Now, that was a hard part of doing this. I don’t know anyone else on the internet who has done this. I didn’t know anyone who was talking aside from Joel Spolsky, and I had just heard of Basecamp. I actually mentioned them later on in this conversation. I linked to basecamphq.com and then talked about how these guys are getting some traction right now. It really is this pioneer end of the internet, the pioneer days of this whole SaaS model, and I was just trying to figure out, man is this something that will even work? Can you do it at this scale? I’m still thinking in terms of funding like, oh, if we get some traction, we can raise funding, which again, is not something that, why would I think that? Why didn’t I just want to build a profitable business? Because there was no model for it. Back to the email.
I made him an offer, $10,000 for everything. He counted at $15,000 and I counted this morning at $11,000. I’ve not heard back yet, but I expect to this weekend. I’ve verified the past four months of site traffic and revenue with screenshots, which is how I’ve typically done it. I verified they rank on the first page of Google for various keywords, I’ve seen the complete V 1.1 source code, samples of the 2.0 code. It’s not exactly how I would have done it, but it’s very clean and appears to be pretty well-documented.
Here’s where I start to get down to the nitty-gritty, the deal. This is the longest email ever. I can’t believe I even sent an email like this. This feels like it should be an ebook or something. Back to the email.
The final thing I like about this idea is that I can own something, not to say it’s bad building and maintaining other people’s stuff, but I’ve come to the point where I want to change from what I’ve been doing for the past six years. I know you’ve been doing it even longer. I feel like I have the experience, the knowledge, the motivation to make something like this pay big dividends. Actually, I only have some of the experience and that’s where you come in. I think this team needs two sides: the technical person and the salesperson. Certainly, we would both be involved in both areas, but you understand what I’m getting at.
Of all the people in my life whom I trust, you are one of the most gifted at sales, have an amazing understanding of tech, and I know that we make a good team. No one else fits this bill and that’s why I propose we consider doing this venture together. As a thought through making this happen, I’ve realized that many discussions need to take place about which new features to develop, which markets to go after, how to price it, and others. Those will be so much more fruitful with two smart people involved.
My thoughts are as follows, and these are not set in stone. Number one, we go in 50/50. We split the upfront costs of the software, try as best as we can to work an equal number of hours each month.
Number two, this is certainly not going to be our primary source of income. I plan to take 4–6 hours each week during work time since I have no free time anymore due to the baby—who’s now almost 14 years old—to put towards this project. The more revenue we make, the more time I can give it, shrinking the number of consulting hours I work. It would be up to you if you want to work on it during work hours or not.
Number three, if you don’t have time, don’t have the desire, don’t like the product, don’t like the idea, please don’t feel any pressure to do this. My feelings will not be hurt and our relationship will not change in any way. I’ll probably move ahead even if you decide not to but we’ll make adjustments from the plan I’ve outlined above. But seriously, I realize I’m throwing a lot at you here and I will be 100% cool if we aren’t able to pull this together.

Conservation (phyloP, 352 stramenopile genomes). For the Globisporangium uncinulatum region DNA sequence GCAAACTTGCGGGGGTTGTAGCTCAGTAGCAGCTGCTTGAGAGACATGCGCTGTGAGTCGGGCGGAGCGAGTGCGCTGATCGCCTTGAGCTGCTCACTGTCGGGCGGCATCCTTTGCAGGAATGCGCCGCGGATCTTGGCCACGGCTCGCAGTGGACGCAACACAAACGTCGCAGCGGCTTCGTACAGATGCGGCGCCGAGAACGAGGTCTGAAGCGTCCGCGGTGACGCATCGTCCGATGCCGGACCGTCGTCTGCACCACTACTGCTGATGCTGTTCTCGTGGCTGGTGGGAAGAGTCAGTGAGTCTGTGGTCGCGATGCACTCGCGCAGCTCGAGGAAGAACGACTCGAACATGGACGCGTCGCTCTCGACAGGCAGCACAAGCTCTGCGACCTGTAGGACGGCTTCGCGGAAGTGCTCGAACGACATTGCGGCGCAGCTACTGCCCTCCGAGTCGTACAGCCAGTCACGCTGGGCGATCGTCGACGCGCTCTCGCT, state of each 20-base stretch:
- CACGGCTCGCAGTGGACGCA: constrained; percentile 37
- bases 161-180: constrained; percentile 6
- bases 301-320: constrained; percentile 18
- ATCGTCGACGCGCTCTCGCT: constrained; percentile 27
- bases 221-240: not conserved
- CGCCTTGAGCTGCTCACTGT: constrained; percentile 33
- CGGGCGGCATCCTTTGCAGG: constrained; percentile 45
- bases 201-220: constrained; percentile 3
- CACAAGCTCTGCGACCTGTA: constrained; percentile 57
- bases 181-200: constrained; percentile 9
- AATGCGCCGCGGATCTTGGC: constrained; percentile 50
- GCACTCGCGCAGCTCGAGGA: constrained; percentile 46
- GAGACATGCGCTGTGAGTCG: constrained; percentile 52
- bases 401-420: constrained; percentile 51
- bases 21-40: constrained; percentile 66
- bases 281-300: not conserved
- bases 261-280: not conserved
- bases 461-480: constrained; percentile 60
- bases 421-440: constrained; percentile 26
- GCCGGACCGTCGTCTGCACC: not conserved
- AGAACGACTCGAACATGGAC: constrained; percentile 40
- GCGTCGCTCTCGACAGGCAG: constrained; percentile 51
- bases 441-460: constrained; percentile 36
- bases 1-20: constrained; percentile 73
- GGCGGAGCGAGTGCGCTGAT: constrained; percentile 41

Number four, we would sign a partnership agreement. Hey, getting it into writing, that was good.
Number five, we would have to agree to reconcile, meaning, your friendship is worth more to me than this business. If this […] hits the fan at some point, you and I must agree to overcome the problem and figure out how to stay friends. Of all the items on this list, this is the one I will not budge on.
I imagine you have a zillion questions right now. Feel free to send me an email or give me a call on my cell. I’ll be in touch once I hear back from the DotNetInvoice guys.
Aside from just the early stage, my lack of knowledge and experience in just the early stage of this, and just the whole space, I feel like I thought this stuff through pretty well. I was pleased to see that I was valuing relationships over the business and that was such an important thing to me. In retrospect, this would have been a terrible partnership. As much as we were friends, and we still keep in touch now and again, but we haven’t talked on the phone in years. We emailed—I don’t know—once a year, tops, once every couple of years. I still like and respect him, but he went off and did his own thing and I went off and obviously did my own thing.
Knowing what I know now, I was scared to do it on my own and I felt that I wanted there to be someone else there so that I didn’t make a bunch of mistakes and that’s understandable. But I also think I was grasping around at anyone I knew who had business experience. Since he had been running this successful agency, this consulting firm for several years and I had done a ton of work for him and we got along, I felt like that would be a good thing. I just don’t think it would have worked well and trying to pivot it into his skill set. He was a salesperson, not a developer.
I think that would have probably not worked because the product, the way I then went about—I’d doubled down on SEO, I did a bunch of Adwords, and just up those skills, just did a bunch of marketing, got inbound leads, and sold it. I just don’t think that his skill set of doing high-touch sales would have been that valuable to it. We both would have felt bad about it and that things worked out the way they did, but I want to continue with the story a little bit.
We went back and forth a few times and he basically said, hey, I can’t make a decision right now. But then he had some interesting things to say about the fact that he was running this remote small agency back before most people were doing it. He says, I think that’s a better model, and I’m making pretty good money doing that, and products are going to be a pain. He said, I feel like if I could just get a little more work, get a couple more contractors—I was essentially contracting for him—that he could do better than trying to grow a product.